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LUXURY TRAVEL AND YACHTING TRENDS OF THE FUTURE
Travel companies need to avoid overtourism by inspiring clients to travel to lesser-known destinations
Gamma Destinations include Gabon, Chad, Papua New Guinea, and the Andaman Islands in the northeastern Indian Ocean
For those who have “seen it all before”, there will be a growing appetite to see previously unheard of or overlooked countries
Yachts are one of the best ways to reach these far-flung destinations
Our Luxury Travel and Yachting Trend Report has been designed to be a resource and a foundation for trend-based strategy for the next five years of luxury travel. Over the next few years and beyond, high-net-worth explorers will increasingly be avoiding over-crowded “Alpha Destinations” such as Machu Picchu in Peru, Angkor Wat in Cambodia, Uluru in Australia and famous peaks such as Mount Everest and Kilimanjaro. With China likely reopening in 2023, opening the flood- gates to a vast outbound travel market, as well as the rise of the middle classes in Asia (by 2030, 13% of Singaporeans are expected to be millionaires), competition to see the world’s most recognisable destinations (spurred on by social media promotion) will become fierce. Even “Beta Destinations” such as Bhutan, Rwanda and Antarctica will start to become overly busy at certain times of year.
Pelorus has always been a leader in seeking out the “rare” and “extraordinary” so is well-placed to cater to the rising demand for new discoveries. As luxury travellers dream of even more extreme adventures, there is a greater opportunity to devise trips to emerging Gamma Destinations that offer an array of entirely new experiences. For the worldly wealthy who have “seen it all before”, there will be a growing appetite to see previously unheard of or overlooked countries. There will even be a thirst among a particularly curious minority to set foot in new frontier destinations such as Socotra in Yemen.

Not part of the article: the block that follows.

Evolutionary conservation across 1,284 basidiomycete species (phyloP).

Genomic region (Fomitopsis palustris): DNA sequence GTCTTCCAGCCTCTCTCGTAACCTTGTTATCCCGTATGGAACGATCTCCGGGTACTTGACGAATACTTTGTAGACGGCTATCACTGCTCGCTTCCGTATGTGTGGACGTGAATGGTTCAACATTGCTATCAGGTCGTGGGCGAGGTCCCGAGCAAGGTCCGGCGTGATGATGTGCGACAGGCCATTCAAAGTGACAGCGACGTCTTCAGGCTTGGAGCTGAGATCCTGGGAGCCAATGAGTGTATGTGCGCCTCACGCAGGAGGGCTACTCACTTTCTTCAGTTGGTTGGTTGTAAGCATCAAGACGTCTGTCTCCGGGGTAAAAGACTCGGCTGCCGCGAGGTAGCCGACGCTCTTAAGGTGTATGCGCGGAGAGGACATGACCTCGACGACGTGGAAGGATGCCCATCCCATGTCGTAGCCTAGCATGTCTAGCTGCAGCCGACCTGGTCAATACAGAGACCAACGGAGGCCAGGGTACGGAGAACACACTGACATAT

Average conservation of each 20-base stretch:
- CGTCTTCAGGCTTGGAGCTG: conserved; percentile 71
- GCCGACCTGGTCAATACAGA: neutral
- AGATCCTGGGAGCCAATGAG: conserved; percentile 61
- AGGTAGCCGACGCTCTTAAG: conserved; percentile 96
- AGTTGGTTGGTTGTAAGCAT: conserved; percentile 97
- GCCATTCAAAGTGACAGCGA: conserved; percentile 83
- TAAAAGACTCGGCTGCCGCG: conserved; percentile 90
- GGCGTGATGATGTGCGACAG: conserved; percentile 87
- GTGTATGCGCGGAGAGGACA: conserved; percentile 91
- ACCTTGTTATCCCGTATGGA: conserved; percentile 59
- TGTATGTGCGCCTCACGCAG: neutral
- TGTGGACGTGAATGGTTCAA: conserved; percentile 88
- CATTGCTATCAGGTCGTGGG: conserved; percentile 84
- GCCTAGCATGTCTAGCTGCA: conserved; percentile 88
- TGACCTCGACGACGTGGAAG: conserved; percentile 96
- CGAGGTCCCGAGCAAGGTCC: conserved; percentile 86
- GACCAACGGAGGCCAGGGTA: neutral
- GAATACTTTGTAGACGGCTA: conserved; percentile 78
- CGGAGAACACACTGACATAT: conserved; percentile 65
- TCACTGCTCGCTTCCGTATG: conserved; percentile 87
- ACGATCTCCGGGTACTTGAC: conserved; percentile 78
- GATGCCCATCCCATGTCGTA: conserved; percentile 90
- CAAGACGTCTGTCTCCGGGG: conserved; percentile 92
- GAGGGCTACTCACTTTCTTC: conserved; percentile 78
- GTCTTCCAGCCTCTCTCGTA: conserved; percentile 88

“Our logistical and operational excellence allows us to operate in environments and destinations that are as of yet unexplored. Our coalition of expert guides and operators allows us to give our clients the very best experiences, but it’s also important that in these far-flung locations we encourage our clients to travel with respect for the environment. This is something that’s at the heart of what we do – working and engaging with the local community to give back.”
Co-founder and CEO of Pelorus
Feeding an addiction to crossing new frontiers, what are the Gamma Destinations of tomorrow that Pelorus will be taking clients to? Located on the Atlantic coast of Central Africa, Gabon has more than a dozen under-the-radar national parks that are rich in wildlife, which will be complemented by the construction of high-end eco camps (with more being announced in 2023). Another African country that is quietly on the up is Chad, which features volcanic mountains, windswept deserts, petroglyphs and rock paintings. Enabling clients to experience the barren UNESCO-protected Ennedi Massif in comfort, Camp Warda is the first semi-permanent tented camp to open in the region.
Due to their lack of accessibility, many Gamma Destinations will be best explored by yacht, something that Pelorus excels in thanks to its own dedicated yacht division. Examples of some of the most unreachable places that Pelorus will facilitate trips to include Papua New Guinea in the southwestern Pacific; the Mergui Archipelago, off the far south coast of Myanmar; the Andaman Islands in the northeastern Indian Ocean; and the Nicobar Islands in the eastern Indian Ocean. Mackay-Lewis, says: “Yachts are an amazing asset that can act as a base from which to explore. They open up so many opportunities as it allows travellers to gain access to areas and experiences that are otherwise inaccessible.”
50 – number of luxury resorts expected to be open by 2030 as part of the Red Sea Project.